Suspended ANC secretary general Ace Magashule claims that his intended suspension of the party’s president, Cyril Ramaphosa, was lawful.
This is contained in Magashule’s affidavit appealing the recent high court ruling, which dismissed his application to have his suspension set aside with costs.
Magashule argues that the court erred in holding that Ramaphosa’s suspension was not lawful without giving any explanation for that conclusion and in the absence of a counter application seeking such relief by the president.
“The court erred in accepting the theory that the outcome of the litigation regarding alleged violations of the executive ethics code by Ramaphosa as a head of state had anything whatsoever to do with his admitted use of money to influence ANC conference outcomes,” he argues.
Magashule argues that the high court judges consequentially erred in justifying the “patently unlawful” and “draconian conduct” of evicting him from the national executive committee (NEC) meeting, trying him in his absence, convicting him of violating the ANC constitution and passing a sentence of him having to apologise.
In May, shortly after Magashule sent a letter to suspend Ramaphosa, the NEC held a special meeting in which Magashule was called to apologise for his actions publicly. The NEC also refused him entry into the virtual meeting.
Magashule, in his appeal, argues that the court found in favour of this move by the ANC simply because the court, rightly or wrongly, found that the suspension of Ramaphosa was not lawful.
“The refusal of this relief cannot conceivably follow axiomatically,” he writes.
In a blistering judgment delivered by the full bench, the court said it was satisfied that the ANC’s constitution is consistent with that of the country and that the decision to suspend Magashule was affected in terms of the ANC’s constitution, adding that it was precautionary and complied with the relevant law.
Magashule has also argued that the high court in Johannesburg erred in ignoring what he termed the “apparent fraudulent misrepresentations” related to the “false presentation” of different letters as the same letter by the party’s deputy secretary general, Jessie Duarte.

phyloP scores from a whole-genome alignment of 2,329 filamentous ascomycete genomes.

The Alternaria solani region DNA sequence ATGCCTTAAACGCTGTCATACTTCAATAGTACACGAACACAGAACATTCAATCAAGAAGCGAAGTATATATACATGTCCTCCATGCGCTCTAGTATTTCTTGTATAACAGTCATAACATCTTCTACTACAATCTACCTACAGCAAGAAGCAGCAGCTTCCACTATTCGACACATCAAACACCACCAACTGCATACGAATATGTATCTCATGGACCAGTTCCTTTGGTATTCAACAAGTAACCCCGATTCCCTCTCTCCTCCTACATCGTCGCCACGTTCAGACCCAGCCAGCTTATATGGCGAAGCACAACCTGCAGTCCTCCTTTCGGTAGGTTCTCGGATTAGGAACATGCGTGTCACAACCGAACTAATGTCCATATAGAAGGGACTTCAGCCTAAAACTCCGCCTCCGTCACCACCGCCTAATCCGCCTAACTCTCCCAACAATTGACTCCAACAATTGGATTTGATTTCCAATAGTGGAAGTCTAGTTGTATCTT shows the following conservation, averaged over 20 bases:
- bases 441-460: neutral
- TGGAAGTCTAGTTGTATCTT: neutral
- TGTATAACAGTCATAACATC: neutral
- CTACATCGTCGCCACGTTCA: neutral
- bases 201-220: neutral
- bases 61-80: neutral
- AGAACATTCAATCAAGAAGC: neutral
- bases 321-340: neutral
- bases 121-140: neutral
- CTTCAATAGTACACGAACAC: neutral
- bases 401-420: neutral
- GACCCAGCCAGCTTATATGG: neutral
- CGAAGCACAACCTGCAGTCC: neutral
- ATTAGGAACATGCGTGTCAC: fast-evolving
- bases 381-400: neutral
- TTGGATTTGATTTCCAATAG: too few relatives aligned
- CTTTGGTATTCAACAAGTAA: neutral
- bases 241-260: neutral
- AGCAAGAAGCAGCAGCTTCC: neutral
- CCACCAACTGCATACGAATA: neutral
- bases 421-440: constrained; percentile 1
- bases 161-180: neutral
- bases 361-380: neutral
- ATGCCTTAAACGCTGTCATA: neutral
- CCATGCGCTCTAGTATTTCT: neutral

Part of the battle between Magashule and the ANC rested on whether Duarte had the power, in terms of section 16.9 of the party’s constitution, to suspend him.
Judge Jody Kollapen said the NEC gave Duarte the authority because Magashule could not suspend himself.
“There is still no evidence of why it was her who took it upon herself to suspend the SG [secretary general]. Paragraph  of the judgment does not make sense. It is not specified when the DSG [deputy secretary general] was so delegated by the relevant structures.”
Most of Magashule’s affidavit focuses on the constitutionality of the ANC’s rule 25.70, which was the precursor for his resignation.
He argues that the court’s finding that rule 25.70 is not unconstitutional in relation to the ANC constitution was an error.
“The court, having accepted that rule 25.70 forms part of the matrix of the chapter in the ANC constitution dealing with management of organisational discipline ought to have considered the rule in its proper context,” he said. “In any event, it is completely incorrect to conflate the issue of the objective constitutionality or otherwise of rule 25.70 per se with the facts of the present case and or the utilisation of the rule in respect of the so-called step-aside rule. These are different and unrelated intellectual exercises and concepts.”
In its ruling in July, the court said it was satisfied that Magashule’s suspension accorded with the principles of natural justice.
“In finding that there was no basis to confirm the purported suspension of Ramaphosa, we pointed out that the mandatory requirements to effect such a suspension in terms of rule 25.70 among them that he be indicted were absent and that therefore there could be no basis to activate rule 25.70 as Magashule purported to do in support of his decision to suspend Ramaphosa,” Kollapen said.
Magashule contends that the court erred in failing to answer whether and how all the jurisdictional requirements of rule 25.70 were met, failing which the suspension could not conceivably be lawful.
Magashule also takes a stab at the high court, accusing it of “serious allegations of bias”, which he says necessarily require confirmation or exoneration by another independent forum.
Magashule argues that the judgment is littered with countless examples of indications or pointers of actual or perceived bias on the part of the court, which to him point to a desire to produce or justify a predetermined outcome favouring the ANC.
He argues that the court is distorting or misrepresenting his arguments and attributed to him and his legal representative’s several assertions that were never made in the papers or written or oral arguments.
Magashule adds that the courts rejected his submissions merely because the ANC made different submissions with no reasoning by the court as to why it was prefered.
“If sustained, even to a partial extent, such allegations will obviously have a far-reaching impact on the democracy itself. If discredited, it will have an equally positive effect.
Either way, transparency is the essential medicine,” he writes in his affidavit.